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Tips For an Easier and Tastier Thanksgiving

I’m going to come right out and say it: planning and cooking a traditional Thanksgiving feast is not easy. It’s a challenge, to say the least. Few people have the sort of kitchens that can store and cook all the food required in one go, let alone sufficient helping hands. There are things in that traditional menu that very, very few of us cook at any point in the rest of the year. After all, when else do most people roast a turkey or make a pie? Yes, I do make pie pretty regularly, but that turkey? Not so much. That’s a big honking bird to cook for two people, which is how many eat here in one go maximum most of the year. Heck, my mother had a husband, three hungry kids, and usually at least one friend of someone in the family at that dinner table most nights, and turkey was still a once a year thing.

So let’s talk about a few ways you can make your life easier if you choose to take on making a more or less standard, traditional Thanksgiving meal for you and yours. After all, you want the energy to enjoy what you have wrought when you sit down to eat. Landing face first in the mashed potatoes from exhaustion and frustration does not make for a fun holiday for anyone.

So what can you do to make sure you’re in good shape to celebrate? What can you do to make unfamiliar dishes taste like you’re a pro at cooking them?

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Take Care of Your Emotional Health on Thanksgiving

It’s a fact. Not all families are created equal. Some of us are lucky enough to have families that welcome and embrace us during the holidays… and others of us spend this time of year being emotionally beaten up by our nearest and dearest.

Over the years, I’ve read harrowing tales on this site from awesome Big Girls who are expected to cook the Thanksgiving feast and then berated for every bite they dare to eat. I’ve read of others who spend the holidays in a constant round of being given diet tips by all their relatives, their spouses, and their closest friends. I’ve read about the folks who wheedle invitations to dinner and then complain about the cooking, the choice of menu, and the decor. I’ve read about families grimly sitting down to a traditional meal that took days and huge amounts of money to create, but that nobody actually enjoys eating. And I’ve read about families who take this holiday dedicated to gratitude and turn it into a chance to object vociferously to the size, body art, hair color, clothing choices, sexuality, relationships, child-rearing plans and/or skills, careers, and literary taste of everyone else at the table.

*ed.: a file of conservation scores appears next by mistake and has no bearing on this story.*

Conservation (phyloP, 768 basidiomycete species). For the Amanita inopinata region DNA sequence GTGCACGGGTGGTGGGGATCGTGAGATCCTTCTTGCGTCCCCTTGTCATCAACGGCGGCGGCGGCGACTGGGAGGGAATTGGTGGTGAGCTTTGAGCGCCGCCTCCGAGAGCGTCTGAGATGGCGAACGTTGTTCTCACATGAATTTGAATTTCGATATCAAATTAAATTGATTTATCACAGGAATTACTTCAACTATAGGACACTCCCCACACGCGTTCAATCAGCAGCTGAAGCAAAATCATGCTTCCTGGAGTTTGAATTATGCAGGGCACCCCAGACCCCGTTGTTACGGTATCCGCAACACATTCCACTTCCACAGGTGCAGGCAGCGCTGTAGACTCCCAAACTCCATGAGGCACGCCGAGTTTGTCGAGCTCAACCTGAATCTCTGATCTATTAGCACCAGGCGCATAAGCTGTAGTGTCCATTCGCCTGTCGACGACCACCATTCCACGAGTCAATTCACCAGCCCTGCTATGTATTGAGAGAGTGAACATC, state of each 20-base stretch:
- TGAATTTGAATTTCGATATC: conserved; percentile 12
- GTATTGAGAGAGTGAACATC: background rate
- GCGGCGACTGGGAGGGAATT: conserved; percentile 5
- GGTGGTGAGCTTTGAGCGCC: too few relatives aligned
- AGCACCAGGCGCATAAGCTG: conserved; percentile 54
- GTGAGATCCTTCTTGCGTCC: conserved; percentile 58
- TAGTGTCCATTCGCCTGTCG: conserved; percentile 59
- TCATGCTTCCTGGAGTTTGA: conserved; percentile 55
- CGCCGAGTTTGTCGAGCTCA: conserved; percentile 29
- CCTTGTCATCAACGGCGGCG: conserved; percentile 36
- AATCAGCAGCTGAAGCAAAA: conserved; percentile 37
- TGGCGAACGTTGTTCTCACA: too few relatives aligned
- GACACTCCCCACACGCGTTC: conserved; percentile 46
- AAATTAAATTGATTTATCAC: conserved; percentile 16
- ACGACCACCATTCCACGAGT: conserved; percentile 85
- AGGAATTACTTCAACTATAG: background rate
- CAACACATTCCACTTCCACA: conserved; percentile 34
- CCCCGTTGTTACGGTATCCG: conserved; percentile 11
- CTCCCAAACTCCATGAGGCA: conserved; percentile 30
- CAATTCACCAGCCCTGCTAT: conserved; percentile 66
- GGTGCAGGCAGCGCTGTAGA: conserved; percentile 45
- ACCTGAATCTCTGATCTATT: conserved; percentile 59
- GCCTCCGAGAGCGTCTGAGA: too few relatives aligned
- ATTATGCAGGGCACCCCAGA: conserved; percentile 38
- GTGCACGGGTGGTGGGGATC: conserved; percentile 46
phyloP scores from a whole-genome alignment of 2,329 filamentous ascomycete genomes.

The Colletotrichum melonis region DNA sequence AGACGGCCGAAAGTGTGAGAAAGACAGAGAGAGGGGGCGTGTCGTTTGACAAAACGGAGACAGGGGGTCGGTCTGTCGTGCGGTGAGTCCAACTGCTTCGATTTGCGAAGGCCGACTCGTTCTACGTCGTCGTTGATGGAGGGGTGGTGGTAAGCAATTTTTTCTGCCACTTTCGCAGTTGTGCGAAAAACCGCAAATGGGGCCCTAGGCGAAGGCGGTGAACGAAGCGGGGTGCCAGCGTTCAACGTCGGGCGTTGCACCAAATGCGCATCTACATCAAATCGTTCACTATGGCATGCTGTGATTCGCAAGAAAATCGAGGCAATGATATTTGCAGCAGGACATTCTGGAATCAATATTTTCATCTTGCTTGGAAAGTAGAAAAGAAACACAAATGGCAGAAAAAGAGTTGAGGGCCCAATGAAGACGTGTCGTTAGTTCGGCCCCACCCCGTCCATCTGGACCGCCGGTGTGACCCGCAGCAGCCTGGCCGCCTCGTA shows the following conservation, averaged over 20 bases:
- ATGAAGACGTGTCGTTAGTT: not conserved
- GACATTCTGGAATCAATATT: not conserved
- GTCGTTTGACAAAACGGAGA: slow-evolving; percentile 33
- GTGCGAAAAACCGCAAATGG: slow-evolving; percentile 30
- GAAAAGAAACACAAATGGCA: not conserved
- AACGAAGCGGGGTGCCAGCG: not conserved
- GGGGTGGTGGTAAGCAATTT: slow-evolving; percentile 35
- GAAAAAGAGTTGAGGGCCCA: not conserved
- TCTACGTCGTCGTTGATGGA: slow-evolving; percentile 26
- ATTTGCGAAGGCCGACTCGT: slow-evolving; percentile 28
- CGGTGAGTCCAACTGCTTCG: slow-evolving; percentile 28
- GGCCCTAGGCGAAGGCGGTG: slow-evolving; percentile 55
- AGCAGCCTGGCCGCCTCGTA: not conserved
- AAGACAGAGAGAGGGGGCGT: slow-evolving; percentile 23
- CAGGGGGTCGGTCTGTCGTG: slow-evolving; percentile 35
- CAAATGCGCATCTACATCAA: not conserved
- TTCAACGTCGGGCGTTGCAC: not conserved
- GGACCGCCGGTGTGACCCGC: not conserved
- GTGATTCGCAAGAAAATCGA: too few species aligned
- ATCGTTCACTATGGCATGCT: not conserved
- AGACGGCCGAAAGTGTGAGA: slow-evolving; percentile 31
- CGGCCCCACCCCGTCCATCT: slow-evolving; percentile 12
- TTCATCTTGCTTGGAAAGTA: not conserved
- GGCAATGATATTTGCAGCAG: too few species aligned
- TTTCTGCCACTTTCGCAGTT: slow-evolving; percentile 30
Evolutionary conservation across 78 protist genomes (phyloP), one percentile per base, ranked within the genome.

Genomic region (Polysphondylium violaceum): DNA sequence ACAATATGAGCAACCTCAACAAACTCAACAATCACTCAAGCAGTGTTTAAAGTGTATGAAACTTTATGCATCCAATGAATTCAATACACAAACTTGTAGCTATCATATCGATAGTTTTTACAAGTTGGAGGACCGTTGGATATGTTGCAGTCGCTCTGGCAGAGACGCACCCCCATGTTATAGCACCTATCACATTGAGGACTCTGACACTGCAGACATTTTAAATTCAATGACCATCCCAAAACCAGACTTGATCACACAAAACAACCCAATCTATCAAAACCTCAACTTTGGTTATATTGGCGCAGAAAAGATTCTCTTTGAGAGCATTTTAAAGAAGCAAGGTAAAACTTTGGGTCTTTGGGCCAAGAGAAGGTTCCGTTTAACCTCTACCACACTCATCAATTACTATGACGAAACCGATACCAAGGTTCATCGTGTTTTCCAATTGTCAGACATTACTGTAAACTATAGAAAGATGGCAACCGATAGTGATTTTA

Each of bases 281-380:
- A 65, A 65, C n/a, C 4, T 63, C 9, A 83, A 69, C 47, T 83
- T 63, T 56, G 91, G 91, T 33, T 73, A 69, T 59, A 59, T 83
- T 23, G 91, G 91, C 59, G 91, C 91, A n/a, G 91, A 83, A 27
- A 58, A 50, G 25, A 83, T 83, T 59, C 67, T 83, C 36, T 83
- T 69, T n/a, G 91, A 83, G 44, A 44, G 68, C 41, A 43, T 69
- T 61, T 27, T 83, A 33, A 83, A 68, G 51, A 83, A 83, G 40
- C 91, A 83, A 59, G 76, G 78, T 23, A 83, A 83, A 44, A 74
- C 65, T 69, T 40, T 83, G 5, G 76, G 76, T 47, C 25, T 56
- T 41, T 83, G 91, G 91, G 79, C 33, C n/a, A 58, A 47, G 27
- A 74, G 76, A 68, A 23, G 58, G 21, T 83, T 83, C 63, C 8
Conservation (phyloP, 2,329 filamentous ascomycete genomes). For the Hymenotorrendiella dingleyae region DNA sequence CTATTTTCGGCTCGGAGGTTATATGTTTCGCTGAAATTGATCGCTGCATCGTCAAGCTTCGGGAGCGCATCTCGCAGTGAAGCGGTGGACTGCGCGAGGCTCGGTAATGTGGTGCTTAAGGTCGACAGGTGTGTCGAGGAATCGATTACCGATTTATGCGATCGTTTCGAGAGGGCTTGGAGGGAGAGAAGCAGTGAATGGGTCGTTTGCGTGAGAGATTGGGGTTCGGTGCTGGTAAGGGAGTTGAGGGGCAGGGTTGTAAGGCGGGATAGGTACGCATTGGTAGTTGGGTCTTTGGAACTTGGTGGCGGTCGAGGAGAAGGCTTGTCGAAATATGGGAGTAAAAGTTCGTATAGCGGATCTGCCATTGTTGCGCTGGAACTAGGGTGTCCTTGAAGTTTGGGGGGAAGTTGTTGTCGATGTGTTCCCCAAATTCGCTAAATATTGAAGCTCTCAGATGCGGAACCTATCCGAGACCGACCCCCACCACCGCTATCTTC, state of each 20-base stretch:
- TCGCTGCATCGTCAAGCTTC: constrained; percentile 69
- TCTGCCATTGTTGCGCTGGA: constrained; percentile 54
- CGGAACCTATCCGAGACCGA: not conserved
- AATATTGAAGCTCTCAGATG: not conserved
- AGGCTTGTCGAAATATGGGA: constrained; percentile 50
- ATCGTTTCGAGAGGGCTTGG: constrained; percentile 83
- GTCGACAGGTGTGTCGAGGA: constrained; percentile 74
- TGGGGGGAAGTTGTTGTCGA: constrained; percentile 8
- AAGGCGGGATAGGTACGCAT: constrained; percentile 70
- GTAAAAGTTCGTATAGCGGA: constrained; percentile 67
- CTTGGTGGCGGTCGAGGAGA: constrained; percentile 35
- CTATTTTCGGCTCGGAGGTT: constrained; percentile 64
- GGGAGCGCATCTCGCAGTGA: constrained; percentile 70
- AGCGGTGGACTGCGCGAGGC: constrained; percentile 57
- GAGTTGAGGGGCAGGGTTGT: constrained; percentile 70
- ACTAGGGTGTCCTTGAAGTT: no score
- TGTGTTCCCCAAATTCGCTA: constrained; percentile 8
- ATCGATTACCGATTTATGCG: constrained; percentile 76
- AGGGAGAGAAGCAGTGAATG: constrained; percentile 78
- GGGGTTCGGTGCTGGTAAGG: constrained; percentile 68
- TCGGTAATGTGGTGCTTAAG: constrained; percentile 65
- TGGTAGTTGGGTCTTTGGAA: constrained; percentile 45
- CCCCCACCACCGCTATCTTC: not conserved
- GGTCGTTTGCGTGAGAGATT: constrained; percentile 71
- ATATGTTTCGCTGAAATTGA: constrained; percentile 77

If this in any way describes your Thanksgiving guest list (or the Thanksgiving you’ve been invited to partake in), it’s time to rethink your holiday plans.

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How To Compose a Thanksgiving Menu

This is a pretty traditional Thanksgiving dinner. Turkey, cranberries, pie, gravy, seasonal vegetable medley… it’s a meal that many people look forward to every year.

It’s also one that many people dread every year. In this case, I’m not talking about the company, because that will be another article. As per usual, I’ll spend the weekends leading up to Thanksgiving (here in USAnia, anyway) talking about different aspects of Thanksgiving, very much including the emotional ones. But today, I’m just talking menu planning.

You see, no matter how traditional or un you plan to be, the meal needs planning in advance. So let’s break it down and figure out how to figure out what to serve your nearest and dearest for the holiday.